A male museum visitor looking intently at a sculpture.

A Focus on Content Authors 

The new website empowers authors to be self-sufficient and build pages with without developer help. The site’s modular structure is also aligned with The Met’s methods for creating and publishing content in an iterative fashion. They can surface new content and components on pages as information becomes available. As much as we focused on streamlining the content authoring experience, we wanted to make sure that art remained a priority. Our team collaborated closely with internal stakeholders at The Met, including curators and conservators, to ensure that new features keep the content spotlight on where it needed to be.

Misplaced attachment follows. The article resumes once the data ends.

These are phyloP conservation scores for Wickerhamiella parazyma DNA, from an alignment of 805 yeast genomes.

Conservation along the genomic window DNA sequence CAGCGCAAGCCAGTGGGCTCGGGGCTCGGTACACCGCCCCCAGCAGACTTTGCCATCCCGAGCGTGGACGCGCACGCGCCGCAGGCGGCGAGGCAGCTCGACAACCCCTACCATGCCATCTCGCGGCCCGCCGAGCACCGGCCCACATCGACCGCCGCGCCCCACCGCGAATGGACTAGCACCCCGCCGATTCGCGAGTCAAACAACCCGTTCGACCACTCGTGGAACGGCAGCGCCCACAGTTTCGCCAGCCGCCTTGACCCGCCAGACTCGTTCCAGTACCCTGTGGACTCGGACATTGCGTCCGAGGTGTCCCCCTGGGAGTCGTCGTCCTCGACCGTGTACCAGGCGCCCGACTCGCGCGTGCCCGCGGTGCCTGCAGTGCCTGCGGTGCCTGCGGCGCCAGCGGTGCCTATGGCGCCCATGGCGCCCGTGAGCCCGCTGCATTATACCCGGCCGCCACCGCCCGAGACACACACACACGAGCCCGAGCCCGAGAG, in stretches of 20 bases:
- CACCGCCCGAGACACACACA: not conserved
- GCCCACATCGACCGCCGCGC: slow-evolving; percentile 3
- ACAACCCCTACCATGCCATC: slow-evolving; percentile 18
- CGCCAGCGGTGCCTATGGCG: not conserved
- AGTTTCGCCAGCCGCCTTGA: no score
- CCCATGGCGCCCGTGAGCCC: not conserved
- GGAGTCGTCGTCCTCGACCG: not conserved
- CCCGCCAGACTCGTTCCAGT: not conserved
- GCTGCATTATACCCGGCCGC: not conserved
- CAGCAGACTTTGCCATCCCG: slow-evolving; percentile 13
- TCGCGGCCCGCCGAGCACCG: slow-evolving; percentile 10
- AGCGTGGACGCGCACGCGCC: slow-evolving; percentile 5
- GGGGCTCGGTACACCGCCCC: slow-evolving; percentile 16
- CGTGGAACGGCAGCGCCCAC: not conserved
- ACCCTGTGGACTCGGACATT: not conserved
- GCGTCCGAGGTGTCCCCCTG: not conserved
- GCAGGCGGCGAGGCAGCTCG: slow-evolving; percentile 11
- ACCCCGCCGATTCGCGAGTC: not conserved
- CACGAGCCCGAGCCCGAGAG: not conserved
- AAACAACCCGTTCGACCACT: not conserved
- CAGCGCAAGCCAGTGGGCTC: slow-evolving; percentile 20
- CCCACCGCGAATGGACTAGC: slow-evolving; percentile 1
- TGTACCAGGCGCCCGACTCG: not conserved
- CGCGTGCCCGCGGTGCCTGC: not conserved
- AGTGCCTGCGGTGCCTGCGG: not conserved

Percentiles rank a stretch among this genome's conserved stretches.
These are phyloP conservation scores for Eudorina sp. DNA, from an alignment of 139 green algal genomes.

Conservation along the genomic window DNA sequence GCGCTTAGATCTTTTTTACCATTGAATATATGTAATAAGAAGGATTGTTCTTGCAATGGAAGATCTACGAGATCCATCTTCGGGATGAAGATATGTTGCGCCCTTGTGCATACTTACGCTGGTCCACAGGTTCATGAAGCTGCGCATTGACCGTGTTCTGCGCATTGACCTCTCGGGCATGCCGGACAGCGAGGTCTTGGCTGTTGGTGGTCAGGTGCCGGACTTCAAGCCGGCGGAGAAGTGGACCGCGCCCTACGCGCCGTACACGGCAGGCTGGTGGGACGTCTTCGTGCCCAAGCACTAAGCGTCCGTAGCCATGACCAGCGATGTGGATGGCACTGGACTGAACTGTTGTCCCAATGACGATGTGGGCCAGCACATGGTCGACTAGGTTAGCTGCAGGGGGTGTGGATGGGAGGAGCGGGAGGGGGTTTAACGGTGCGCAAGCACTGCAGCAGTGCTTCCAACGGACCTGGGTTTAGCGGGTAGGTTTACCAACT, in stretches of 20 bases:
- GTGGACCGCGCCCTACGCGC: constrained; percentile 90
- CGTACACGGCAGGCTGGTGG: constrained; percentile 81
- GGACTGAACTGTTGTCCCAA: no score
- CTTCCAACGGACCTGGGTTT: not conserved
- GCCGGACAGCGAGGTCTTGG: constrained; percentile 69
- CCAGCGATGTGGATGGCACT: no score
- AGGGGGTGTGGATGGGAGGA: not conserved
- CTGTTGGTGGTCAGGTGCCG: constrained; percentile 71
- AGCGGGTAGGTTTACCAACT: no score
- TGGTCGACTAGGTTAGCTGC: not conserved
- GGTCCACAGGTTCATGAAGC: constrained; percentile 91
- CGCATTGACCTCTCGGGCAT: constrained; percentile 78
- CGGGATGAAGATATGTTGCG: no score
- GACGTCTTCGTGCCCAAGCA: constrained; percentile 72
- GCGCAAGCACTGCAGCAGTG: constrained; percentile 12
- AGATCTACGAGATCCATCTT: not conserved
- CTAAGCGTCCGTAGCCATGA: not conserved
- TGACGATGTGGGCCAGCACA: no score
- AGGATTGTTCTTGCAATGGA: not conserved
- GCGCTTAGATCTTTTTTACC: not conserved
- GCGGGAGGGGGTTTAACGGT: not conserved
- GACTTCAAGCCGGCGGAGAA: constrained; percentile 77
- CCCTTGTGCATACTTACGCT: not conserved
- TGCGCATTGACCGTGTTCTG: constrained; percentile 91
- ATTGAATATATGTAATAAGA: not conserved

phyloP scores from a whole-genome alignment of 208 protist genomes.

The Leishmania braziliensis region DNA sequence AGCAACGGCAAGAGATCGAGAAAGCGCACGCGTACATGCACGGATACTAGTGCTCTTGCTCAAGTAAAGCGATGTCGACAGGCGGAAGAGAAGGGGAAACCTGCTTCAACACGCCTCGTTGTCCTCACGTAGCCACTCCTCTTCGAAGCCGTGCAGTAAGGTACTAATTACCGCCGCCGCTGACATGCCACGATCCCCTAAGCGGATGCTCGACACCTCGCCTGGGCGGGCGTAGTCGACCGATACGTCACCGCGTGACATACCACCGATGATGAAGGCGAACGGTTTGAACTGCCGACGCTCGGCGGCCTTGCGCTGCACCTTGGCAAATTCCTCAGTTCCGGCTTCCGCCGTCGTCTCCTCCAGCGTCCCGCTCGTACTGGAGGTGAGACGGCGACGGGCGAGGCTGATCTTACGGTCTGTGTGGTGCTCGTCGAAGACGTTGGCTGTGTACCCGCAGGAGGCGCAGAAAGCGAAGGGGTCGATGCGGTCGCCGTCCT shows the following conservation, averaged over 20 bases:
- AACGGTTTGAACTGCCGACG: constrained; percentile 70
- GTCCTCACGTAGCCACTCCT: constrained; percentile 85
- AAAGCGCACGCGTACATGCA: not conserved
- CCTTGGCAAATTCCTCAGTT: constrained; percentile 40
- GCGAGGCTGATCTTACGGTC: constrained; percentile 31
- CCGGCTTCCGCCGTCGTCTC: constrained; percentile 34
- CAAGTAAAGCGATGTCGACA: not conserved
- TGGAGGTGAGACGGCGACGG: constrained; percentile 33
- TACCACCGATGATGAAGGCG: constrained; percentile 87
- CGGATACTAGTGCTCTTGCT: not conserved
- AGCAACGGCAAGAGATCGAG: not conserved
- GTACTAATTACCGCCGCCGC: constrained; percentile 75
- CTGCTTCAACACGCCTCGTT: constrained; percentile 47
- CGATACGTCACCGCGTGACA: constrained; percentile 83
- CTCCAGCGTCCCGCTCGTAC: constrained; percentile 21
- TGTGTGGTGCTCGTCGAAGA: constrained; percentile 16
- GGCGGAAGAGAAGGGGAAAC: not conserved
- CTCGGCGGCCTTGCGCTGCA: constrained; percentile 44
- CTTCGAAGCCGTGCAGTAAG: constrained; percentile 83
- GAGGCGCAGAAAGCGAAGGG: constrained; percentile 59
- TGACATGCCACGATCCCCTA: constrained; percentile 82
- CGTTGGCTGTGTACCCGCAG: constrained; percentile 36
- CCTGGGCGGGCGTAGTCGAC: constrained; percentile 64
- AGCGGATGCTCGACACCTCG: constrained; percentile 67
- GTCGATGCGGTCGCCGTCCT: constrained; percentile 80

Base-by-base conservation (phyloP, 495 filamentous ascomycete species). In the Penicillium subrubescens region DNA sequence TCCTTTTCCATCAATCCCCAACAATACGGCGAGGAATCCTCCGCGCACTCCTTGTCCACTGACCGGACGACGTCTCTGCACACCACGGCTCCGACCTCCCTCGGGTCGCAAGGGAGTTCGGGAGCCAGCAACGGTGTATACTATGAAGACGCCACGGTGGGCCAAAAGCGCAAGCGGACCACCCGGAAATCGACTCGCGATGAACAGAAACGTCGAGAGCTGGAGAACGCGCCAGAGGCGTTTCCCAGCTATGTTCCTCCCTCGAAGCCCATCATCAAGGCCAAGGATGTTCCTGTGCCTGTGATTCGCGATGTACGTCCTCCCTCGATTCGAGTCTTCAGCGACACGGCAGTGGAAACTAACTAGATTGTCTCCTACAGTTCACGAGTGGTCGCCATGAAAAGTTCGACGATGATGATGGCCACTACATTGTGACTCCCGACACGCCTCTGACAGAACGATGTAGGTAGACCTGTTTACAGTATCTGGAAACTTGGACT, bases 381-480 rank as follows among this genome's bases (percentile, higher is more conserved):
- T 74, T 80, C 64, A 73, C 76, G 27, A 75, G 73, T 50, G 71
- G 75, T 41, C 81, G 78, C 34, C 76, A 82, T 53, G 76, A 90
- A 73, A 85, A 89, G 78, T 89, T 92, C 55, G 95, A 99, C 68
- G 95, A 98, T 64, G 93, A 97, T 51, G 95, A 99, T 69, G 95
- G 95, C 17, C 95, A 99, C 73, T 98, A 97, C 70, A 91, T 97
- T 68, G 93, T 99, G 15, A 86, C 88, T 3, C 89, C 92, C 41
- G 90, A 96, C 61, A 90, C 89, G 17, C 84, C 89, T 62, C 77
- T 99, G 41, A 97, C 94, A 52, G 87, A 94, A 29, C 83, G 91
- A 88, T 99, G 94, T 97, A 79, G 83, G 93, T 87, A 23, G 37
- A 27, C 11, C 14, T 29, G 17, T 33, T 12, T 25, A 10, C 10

Taking Exhibitions and Events Online 

The Met is highly aware of the fact that many of its online audiences might never get the chance to visit its locations in person. But their refreshed online presence has provided them with another avenue for engaging their audiences and expanding their reach. 

The Met pushes out over 500 blog posts a year and their blog is key to establishing a community with audiences. The Met allows anyone around the Museum to contribute to its blogs and this has enabled them to reach a far broader range of people than they could with a single, institutional voice. Their Teen Blog, written by teens for teens, and its Scientific Research blog content are just two examples. Since updating their blog landing page through the refresh, the Met has provided visitors with an easier way to access all their active blogs. 

The Met’s website powers the thousands of events that they host or partners on. It also serves as a powerful platform for The Met to put its exhibitions online. Visitors get a lot from these online presentations—audio guides, relevant blog posts, location information, object packages, and a whole host of other related content.